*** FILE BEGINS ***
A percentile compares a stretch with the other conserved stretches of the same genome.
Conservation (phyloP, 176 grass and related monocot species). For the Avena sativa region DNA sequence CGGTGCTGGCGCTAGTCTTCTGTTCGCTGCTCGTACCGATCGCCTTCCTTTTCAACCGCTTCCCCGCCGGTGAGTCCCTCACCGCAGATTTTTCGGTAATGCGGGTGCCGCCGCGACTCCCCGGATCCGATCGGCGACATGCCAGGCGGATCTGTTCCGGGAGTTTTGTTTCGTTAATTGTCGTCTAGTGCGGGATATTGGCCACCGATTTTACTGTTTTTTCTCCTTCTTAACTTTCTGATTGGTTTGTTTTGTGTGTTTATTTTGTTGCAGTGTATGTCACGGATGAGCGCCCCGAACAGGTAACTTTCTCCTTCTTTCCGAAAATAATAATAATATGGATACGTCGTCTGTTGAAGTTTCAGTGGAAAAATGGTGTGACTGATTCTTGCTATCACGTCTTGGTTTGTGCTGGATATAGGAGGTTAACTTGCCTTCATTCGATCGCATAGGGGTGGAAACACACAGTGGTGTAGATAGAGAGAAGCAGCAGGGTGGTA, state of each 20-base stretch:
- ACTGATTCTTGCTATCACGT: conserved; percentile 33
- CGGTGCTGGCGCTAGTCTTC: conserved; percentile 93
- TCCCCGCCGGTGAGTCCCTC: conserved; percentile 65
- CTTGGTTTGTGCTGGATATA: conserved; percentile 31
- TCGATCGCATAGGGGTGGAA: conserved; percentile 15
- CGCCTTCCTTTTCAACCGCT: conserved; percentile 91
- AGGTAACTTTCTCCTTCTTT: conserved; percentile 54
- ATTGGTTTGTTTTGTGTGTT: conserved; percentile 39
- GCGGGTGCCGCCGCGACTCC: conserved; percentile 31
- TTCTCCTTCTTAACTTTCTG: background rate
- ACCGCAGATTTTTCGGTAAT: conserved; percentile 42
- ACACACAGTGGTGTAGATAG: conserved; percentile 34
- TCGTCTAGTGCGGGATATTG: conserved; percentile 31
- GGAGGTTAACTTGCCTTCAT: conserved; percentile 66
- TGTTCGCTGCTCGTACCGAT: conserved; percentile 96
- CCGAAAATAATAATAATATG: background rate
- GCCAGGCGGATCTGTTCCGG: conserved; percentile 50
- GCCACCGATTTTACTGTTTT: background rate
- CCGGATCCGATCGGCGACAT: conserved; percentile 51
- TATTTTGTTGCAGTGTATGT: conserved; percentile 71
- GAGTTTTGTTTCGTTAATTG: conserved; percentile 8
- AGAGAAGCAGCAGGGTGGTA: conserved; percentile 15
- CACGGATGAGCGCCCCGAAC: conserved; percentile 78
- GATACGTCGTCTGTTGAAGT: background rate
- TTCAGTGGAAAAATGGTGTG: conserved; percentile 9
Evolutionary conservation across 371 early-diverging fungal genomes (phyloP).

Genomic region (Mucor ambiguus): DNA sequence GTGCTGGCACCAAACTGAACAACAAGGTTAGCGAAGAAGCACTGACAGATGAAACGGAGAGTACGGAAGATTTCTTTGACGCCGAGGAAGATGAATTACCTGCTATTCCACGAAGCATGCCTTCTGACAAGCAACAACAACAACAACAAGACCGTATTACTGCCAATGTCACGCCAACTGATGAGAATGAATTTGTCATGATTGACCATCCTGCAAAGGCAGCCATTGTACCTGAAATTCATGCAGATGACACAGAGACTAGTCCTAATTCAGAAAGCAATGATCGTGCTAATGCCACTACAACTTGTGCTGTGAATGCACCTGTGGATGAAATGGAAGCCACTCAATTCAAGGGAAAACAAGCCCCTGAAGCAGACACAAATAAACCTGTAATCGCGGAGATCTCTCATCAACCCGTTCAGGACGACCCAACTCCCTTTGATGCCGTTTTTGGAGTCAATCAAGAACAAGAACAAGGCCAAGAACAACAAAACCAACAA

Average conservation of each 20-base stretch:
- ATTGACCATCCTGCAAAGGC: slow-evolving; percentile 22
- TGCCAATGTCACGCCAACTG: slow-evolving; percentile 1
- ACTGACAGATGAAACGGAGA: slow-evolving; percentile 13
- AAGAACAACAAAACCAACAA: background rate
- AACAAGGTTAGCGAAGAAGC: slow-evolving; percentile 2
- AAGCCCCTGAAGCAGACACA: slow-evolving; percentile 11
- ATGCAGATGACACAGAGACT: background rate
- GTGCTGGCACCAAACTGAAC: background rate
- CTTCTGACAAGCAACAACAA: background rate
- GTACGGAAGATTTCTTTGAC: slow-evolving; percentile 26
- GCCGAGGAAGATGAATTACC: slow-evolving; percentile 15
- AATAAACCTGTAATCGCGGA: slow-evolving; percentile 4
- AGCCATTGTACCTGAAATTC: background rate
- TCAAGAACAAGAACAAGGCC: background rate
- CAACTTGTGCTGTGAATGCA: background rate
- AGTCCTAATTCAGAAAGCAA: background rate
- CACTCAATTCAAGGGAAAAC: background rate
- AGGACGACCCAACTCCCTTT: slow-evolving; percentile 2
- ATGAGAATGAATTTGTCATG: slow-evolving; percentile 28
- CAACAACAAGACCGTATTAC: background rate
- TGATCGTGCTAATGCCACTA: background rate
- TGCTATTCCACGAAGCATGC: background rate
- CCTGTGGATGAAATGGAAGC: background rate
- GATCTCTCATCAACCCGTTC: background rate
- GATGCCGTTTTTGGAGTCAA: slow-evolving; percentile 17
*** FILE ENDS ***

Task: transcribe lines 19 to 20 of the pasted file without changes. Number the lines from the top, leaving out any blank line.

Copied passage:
- GCCAGGCGGATCTGTTCCGG: conserved; percentile 50
- GCCACCGATTTTACTGTTTT: background rate